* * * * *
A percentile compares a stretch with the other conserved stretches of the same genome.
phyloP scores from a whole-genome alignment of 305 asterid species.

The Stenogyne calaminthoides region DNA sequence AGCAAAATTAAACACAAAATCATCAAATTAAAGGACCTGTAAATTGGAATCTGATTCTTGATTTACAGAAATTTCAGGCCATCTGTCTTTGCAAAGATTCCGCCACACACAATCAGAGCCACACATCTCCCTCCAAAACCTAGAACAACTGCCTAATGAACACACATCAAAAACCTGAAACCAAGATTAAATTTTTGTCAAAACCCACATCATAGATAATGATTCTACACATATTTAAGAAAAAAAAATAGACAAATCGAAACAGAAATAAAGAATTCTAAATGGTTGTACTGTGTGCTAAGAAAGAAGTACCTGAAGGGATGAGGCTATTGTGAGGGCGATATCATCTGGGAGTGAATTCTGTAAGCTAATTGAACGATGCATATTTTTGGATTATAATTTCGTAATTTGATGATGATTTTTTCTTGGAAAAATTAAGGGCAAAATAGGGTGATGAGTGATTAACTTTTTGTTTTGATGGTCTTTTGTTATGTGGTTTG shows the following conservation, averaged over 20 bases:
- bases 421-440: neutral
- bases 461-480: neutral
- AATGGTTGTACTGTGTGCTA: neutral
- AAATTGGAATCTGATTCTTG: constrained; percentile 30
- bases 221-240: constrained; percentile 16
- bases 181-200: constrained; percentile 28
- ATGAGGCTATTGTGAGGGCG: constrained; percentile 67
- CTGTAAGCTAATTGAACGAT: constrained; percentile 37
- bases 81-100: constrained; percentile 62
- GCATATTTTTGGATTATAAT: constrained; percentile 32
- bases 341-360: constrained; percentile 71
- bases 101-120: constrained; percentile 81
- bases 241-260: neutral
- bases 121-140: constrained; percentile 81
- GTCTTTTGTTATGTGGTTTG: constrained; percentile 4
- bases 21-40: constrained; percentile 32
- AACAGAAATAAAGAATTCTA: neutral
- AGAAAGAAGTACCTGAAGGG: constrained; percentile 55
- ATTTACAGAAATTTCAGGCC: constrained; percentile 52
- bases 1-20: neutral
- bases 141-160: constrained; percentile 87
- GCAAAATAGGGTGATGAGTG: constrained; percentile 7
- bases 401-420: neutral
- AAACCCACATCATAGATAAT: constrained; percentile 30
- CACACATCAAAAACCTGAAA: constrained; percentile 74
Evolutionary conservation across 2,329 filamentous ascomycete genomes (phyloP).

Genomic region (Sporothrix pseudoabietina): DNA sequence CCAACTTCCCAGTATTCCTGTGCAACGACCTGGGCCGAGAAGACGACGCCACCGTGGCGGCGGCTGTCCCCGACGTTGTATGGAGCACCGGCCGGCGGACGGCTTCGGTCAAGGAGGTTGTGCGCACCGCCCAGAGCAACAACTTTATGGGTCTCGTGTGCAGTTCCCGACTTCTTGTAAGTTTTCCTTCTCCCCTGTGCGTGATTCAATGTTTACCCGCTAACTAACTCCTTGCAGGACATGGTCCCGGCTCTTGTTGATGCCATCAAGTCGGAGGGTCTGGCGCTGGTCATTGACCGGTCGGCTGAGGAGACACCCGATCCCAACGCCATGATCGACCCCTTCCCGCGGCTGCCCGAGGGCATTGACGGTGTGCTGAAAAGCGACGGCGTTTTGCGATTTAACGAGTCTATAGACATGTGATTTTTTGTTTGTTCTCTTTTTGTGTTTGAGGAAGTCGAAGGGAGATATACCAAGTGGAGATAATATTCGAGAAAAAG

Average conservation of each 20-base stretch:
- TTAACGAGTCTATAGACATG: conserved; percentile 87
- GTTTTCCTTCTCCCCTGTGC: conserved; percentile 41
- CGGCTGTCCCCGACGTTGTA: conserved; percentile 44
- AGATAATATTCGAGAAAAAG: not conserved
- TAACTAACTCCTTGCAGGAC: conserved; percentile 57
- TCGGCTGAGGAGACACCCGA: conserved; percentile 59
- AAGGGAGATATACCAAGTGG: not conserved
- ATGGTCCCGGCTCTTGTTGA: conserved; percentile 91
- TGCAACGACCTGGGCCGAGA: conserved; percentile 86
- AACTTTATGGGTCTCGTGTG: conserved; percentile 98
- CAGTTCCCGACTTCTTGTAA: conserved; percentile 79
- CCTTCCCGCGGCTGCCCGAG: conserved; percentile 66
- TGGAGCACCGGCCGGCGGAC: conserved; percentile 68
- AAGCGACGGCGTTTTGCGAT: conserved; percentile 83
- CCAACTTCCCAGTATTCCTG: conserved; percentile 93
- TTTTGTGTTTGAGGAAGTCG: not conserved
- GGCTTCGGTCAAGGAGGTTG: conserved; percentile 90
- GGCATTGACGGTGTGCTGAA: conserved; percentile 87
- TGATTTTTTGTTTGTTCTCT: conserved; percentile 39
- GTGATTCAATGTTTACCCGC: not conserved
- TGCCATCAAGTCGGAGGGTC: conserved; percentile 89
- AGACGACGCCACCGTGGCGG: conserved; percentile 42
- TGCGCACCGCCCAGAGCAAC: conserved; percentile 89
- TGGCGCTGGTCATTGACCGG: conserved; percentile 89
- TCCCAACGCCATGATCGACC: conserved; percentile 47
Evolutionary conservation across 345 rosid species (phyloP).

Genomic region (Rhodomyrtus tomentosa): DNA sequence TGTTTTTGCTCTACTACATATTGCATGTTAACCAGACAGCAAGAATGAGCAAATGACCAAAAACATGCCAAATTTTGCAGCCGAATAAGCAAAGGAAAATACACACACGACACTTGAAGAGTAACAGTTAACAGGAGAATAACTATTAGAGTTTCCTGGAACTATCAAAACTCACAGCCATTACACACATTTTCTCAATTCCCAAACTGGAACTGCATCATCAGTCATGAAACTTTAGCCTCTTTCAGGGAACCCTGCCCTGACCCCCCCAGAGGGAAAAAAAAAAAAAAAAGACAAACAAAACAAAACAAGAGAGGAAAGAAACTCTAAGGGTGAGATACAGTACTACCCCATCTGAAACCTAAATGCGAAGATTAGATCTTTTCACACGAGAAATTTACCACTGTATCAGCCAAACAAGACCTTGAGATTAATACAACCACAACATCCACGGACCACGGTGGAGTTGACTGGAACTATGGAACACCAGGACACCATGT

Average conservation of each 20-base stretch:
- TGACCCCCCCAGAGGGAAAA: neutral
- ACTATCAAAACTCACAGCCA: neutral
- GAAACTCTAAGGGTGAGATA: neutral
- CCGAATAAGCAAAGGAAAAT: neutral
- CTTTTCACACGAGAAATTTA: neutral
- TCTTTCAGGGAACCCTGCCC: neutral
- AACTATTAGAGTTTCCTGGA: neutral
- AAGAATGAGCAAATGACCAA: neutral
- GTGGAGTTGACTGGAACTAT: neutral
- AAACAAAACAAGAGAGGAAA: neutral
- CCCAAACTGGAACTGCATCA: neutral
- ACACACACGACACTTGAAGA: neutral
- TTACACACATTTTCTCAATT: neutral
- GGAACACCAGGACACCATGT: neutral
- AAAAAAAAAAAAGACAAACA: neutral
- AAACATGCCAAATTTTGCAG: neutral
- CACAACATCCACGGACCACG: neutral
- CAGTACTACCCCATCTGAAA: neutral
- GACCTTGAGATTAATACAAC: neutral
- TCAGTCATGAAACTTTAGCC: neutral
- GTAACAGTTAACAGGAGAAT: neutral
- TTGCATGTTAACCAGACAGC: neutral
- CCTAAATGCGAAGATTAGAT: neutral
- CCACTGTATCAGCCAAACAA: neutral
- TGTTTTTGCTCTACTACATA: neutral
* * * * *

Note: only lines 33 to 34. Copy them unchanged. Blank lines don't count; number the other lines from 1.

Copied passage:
- GTTTTCCTTCTCCCCTGTGC: conserved; percentile 41
- CGGCTGTCCCCGACGTTGTA: conserved; percentile 44